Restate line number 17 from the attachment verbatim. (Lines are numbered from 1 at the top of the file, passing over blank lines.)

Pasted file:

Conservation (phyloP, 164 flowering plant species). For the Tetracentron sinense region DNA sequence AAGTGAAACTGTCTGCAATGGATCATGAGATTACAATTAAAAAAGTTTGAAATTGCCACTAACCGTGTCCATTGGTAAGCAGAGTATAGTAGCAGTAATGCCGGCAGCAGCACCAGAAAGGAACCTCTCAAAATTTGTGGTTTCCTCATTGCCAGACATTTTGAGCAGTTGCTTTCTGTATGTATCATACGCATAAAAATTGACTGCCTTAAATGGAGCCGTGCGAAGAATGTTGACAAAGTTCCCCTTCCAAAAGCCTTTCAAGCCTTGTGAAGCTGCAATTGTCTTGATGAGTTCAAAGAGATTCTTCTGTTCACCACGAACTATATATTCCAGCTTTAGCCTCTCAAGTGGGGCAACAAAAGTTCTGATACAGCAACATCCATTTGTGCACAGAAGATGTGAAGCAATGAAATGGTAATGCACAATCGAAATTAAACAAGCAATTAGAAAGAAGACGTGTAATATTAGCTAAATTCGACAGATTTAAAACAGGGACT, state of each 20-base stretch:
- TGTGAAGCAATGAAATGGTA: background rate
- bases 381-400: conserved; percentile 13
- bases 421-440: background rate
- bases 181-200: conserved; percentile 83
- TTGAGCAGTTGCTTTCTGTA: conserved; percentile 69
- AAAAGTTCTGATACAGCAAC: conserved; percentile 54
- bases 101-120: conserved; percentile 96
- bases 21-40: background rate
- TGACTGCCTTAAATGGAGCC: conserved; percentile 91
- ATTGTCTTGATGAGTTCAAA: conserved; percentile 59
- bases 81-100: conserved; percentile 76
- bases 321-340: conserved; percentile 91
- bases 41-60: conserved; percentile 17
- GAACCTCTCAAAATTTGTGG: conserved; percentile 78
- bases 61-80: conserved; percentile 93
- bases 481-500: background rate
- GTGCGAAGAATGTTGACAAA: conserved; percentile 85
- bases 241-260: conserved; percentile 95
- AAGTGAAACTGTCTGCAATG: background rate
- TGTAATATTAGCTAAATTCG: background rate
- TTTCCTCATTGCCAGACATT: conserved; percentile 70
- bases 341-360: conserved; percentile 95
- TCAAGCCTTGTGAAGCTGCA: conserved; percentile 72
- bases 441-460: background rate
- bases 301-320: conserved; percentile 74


- bases 481-500: background rate